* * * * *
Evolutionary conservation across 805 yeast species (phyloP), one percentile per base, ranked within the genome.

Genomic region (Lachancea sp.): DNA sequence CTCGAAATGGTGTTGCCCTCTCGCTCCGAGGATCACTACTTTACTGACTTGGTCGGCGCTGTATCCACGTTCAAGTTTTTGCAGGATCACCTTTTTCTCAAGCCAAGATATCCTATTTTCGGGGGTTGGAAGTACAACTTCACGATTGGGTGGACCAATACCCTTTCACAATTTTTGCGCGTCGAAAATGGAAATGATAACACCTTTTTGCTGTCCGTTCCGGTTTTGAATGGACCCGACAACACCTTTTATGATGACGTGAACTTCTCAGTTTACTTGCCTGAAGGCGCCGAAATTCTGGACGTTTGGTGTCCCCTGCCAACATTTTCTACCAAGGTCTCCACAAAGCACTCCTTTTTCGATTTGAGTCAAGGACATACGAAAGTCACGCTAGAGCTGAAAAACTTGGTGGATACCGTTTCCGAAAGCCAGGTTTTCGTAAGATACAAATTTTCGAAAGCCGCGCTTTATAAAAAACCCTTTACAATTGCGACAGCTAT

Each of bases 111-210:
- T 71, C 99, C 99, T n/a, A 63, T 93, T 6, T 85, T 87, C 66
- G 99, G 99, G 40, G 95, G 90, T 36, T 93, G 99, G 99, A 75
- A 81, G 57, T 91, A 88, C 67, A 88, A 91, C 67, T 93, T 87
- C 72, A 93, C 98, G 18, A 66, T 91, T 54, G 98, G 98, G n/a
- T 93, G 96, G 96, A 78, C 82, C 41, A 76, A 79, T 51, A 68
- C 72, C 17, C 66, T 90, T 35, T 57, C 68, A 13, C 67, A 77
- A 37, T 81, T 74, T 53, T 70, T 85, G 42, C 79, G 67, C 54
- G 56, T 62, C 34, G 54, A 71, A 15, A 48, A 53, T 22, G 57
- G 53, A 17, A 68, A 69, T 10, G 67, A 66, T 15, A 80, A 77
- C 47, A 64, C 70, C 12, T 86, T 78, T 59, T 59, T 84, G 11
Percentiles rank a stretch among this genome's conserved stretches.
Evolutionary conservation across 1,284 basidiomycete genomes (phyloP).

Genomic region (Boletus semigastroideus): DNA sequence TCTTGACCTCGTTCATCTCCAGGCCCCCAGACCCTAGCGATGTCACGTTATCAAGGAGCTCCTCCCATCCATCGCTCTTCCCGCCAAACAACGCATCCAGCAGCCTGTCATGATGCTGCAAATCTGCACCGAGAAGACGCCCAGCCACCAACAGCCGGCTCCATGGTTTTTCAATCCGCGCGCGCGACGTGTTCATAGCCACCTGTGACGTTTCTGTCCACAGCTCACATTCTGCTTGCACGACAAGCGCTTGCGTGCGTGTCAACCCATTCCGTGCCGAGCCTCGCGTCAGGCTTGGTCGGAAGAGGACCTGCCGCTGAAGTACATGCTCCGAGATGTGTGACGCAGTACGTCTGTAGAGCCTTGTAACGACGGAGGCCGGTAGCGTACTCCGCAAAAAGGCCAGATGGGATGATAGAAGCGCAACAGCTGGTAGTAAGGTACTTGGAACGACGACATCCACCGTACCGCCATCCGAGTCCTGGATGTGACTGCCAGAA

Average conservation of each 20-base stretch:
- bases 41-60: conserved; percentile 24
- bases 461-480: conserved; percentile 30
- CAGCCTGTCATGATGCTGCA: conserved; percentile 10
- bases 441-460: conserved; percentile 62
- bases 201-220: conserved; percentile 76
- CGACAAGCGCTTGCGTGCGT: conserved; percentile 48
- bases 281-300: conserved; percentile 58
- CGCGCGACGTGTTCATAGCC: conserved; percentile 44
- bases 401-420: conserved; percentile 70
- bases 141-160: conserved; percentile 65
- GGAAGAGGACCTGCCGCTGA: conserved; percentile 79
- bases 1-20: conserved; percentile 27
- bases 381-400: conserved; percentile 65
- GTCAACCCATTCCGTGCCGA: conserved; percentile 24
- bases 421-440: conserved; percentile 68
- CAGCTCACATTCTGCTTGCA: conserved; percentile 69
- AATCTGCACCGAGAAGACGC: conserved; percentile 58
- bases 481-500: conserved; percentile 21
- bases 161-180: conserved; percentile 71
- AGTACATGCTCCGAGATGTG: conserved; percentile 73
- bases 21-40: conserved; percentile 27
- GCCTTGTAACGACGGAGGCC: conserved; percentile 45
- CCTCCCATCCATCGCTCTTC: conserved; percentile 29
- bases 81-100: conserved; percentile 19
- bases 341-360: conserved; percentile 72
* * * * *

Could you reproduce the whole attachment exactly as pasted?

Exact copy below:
Evolutionary conservation across 805 yeast species (phyloP), one percentile per base, ranked within the genome.

Genomic region (Lachancea sp.): DNA sequence CTCGAAATGGTGTTGCCCTCTCGCTCCGAGGATCACTACTTTACTGACTTGGTCGGCGCTGTATCCACGTTCAAGTTTTTGCAGGATCACCTTTTTCTCAAGCCAAGATATCCTATTTTCGGGGGTTGGAAGTACAACTTCACGATTGGGTGGACCAATACCCTTTCACAATTTTTGCGCGTCGAAAATGGAAATGATAACACCTTTTTGCTGTCCGTTCCGGTTTTGAATGGACCCGACAACACCTTTTATGATGACGTGAACTTCTCAGTTTACTTGCCTGAAGGCGCCGAAATTCTGGACGTTTGGTGTCCCCTGCCAACATTTTCTACCAAGGTCTCCACAAAGCACTCCTTTTTCGATTTGAGTCAAGGACATACGAAAGTCACGCTAGAGCTGAAAAACTTGGTGGATACCGTTTCCGAAAGCCAGGTTTTCGTAAGATACAAATTTTCGAAAGCCGCGCTTTATAAAAAACCCTTTACAATTGCGACAGCTAT

Each of bases 111-210:
- T 71, C 99, C 99, T n/a, A 63, T 93, T 6, T 85, T 87, C 66
- G 99, G 99, G 40, G 95, G 90, T 36, T 93, G 99, G 99, A 75
- A 81, G 57, T 91, A 88, C 67, A 88, A 91, C 67, T 93, T 87
- C 72, A 93, C 98, G 18, A 66, T 91, T 54, G 98, G 98, G n/a
- T 93, G 96, G 96, A 78, C 82, C 41, A 76, A 79, T 51, A 68
- C 72, C 17, C 66, T 90, T 35, T 57, C 68, A 13, C 67, A 77
- A 37, T 81, T 74, T 53, T 70, T 85, G 42, C 79, G 67, C 54
- G 56, T 62, C 34, G 54, A 71, A 15, A 48, A 53, T 22, G 57
- G 53, A 17, A 68, A 69, T 10, G 67, A 66, T 15, A 80, A 77
- C 47, A 64, C 70, C 12, T 86, T 78, T 59, T 59, T 84, G 11
Percentiles rank a stretch among this genome's conserved stretches.
Evolutionary conservation across 1,284 basidiomycete genomes (phyloP).

Genomic region (Boletus semigastroideus): DNA sequence TCTTGACCTCGTTCATCTCCAGGCCCCCAGACCCTAGCGATGTCACGTTATCAAGGAGCTCCTCCCATCCATCGCTCTTCCCGCCAAACAACGCATCCAGCAGCCTGTCATGATGCTGCAAATCTGCACCGAGAAGACGCCCAGCCACCAACAGCCGGCTCCATGGTTTTTCAATCCGCGCGCGCGACGTGTTCATAGCCACCTGTGACGTTTCTGTCCACAGCTCACATTCTGCTTGCACGACAAGCGCTTGCGTGCGTGTCAACCCATTCCGTGCCGAGCCTCGCGTCAGGCTTGGTCGGAAGAGGACCTGCCGCTGAAGTACATGCTCCGAGATGTGTGACGCAGTACGTCTGTAGAGCCTTGTAACGACGGAGGCCGGTAGCGTACTCCGCAAAAAGGCCAGATGGGATGATAGAAGCGCAACAGCTGGTAGTAAGGTACTTGGAACGACGACATCCACCGTACCGCCATCCGAGTCCTGGATGTGACTGCCAGAA

Average conservation of each 20-base stretch:
- bases 41-60: conserved; percentile 24
- bases 461-480: conserved; percentile 30
- CAGCCTGTCATGATGCTGCA: conserved; percentile 10
- bases 441-460: conserved; percentile 62
- bases 201-220: conserved; percentile 76
- CGACAAGCGCTTGCGTGCGT: conserved; percentile 48
- bases 281-300: conserved; percentile 58
- CGCGCGACGTGTTCATAGCC: conserved; percentile 44
- bases 401-420: conserved; percentile 70
- bases 141-160: conserved; percentile 65
- GGAAGAGGACCTGCCGCTGA: conserved; percentile 79
- bases 1-20: conserved; percentile 27
- bases 381-400: conserved; percentile 65
- GTCAACCCATTCCGTGCCGA: conserved; percentile 24
- bases 421-440: conserved; percentile 68
- CAGCTCACATTCTGCTTGCA: conserved; percentile 69
- AATCTGCACCGAGAAGACGC: conserved; percentile 58
- bases 481-500: conserved; percentile 21
- bases 161-180: conserved; percentile 71
- AGTACATGCTCCGAGATGTG: conserved; percentile 73
- bases 21-40: conserved; percentile 27
- GCCTTGTAACGACGGAGGCC: conserved; percentile 45
- CCTCCCATCCATCGCTCTTC: conserved; percentile 29
- bases 81-100: conserved; percentile 19
- bases 341-360: conserved; percentile 72